At this point, you might have received some edits back from the people you handed your essay to. Go through each of the edits and decide which suggestions you plan to take, and which seem to alter your personal voice or which don’t match the essay stylistically. Try to stay objective as you review these edits—some of them will be detrimental. If you can’t see why the change was made, it’s probably best to ignore it. If multiple people give you the same feedback, however, you may want to give it some thought.

 

Day 21 

Implement the edits that you liked. Then read through the essay again and make sure that there are no structural edits or content edits that still need to happen.

 

Day 22 

Break day!

 

Day 23-24 

These days are the middle stage of your editing process. You’re looking for words that don’t fit the style of the essay, or which could be improved, as well as sentence flow problems. Are all your sentences the same length? Is one paragraph not as well written as the rest of the essay? This should also be the time that you cut words. If you are still more than 70 words over, try to cut full sentences. Otherwise, start by cutting unnecessary phrases and words.

 

Day 25: 

Break day!

 

Day 26 

Start doing smaller grammatical edits. A great way to catch edits is to record yourself reading your essay aloud and then listening to the recording. As you go through this process, highlight, mark, and comment on your essay. Afterwards, go through and use your notes to fix word flow, word choice, and grammatical mistakes.

 

Day 27: 

Break day! It’s close to the deadline, we know. Take a break anyway – you need and deserve it.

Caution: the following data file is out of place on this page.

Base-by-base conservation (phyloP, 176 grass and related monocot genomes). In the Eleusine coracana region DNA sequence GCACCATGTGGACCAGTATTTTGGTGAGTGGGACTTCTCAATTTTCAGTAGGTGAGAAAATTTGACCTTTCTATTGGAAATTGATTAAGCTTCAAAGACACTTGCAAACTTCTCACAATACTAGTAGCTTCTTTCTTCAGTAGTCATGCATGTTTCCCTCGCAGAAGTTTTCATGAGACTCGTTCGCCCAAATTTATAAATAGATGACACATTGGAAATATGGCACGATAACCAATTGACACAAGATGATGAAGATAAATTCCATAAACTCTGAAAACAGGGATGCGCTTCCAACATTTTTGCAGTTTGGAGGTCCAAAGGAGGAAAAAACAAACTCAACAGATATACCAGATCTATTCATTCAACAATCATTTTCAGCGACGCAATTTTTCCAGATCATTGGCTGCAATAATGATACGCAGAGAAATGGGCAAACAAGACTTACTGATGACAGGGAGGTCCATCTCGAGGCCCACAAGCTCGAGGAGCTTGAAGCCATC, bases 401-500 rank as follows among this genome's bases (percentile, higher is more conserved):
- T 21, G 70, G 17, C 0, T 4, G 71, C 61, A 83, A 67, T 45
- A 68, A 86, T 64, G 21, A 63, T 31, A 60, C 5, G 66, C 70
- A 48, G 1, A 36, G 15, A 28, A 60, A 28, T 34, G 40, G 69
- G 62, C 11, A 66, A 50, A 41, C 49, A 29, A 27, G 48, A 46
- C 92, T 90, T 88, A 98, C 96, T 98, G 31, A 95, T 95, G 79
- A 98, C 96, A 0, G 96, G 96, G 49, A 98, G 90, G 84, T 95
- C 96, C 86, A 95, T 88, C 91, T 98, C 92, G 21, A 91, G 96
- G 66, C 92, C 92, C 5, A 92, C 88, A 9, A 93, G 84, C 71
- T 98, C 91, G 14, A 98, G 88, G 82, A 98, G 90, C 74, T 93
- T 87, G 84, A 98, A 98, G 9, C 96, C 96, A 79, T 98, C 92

Day 28-29:

Last minute edits! Spend some quality time with your essay by just reading it every few hours. Try to catch any small mistakes or random sentence flow problems. (If you suddenly realize that you hate your essay, reference the 3-Day Essay below. Be sure that you aren’t being hyper-critical, though—you may just hate the essay because you’ve spent so much time on it).

 

Day 30: 

Congratulations! Your essay is done! It’s time for you to catch a break. 

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The 15-Day Essay

 

Day 1 

Spend a few hours working on a list of ideas that could become potential essays. Choose one and make an outline.

 

Day 2

Write your essay!

 

Days 3-4: 

Ask a few people who you think would give constructive comments to read your essay— teachers, parents, and  friends. Spend some time doing content and structure edits. Figure out what you want the essay to convey about your personality, and determine whether your essay actually gets this across.

 

Day 5

Do some structural editing. Pay attention to sentence flow, the length of paragraphs, overall organization. If your essay is too long, try to cut down on unnecessary information. Pay close attention to the way that you have structured paragraphs and make sure each one makes sense.

 

Day 6 

Take a break!

 

Days 7-8

Synthesize the comments you received on your essay. Decide which suggestions you want to use and which ones you don’t. If you can’t figure out why a particular suggestion was made, ask the person who gave it. After you’ve gone through all the feedback, edit your essay accordingly.

 

Day 9 

Cut your essay down to the word limit – ask yourself which anecdotes, details, and adjectives are truly necessary. If you’re having trouble, reference the editors that you spoke to previously.

 

Day 10

Take a break!

 

Day 11-12

Work on grammatical and other small edits. Look for minor things that need to be corrected, such as punctuation and word choice. This process requires a few dedicated hours. Aim to really spend some time polishing your language. Reading your essay aloud can be a productive way to accomplish this.

 

Day 13

Take a break from your essay!

 

Day 14

Spend the whole day with your essay. Every few hours, do a reread and see if you can catch any small last minute edits. Don’t try to change anything major—you don’t have time!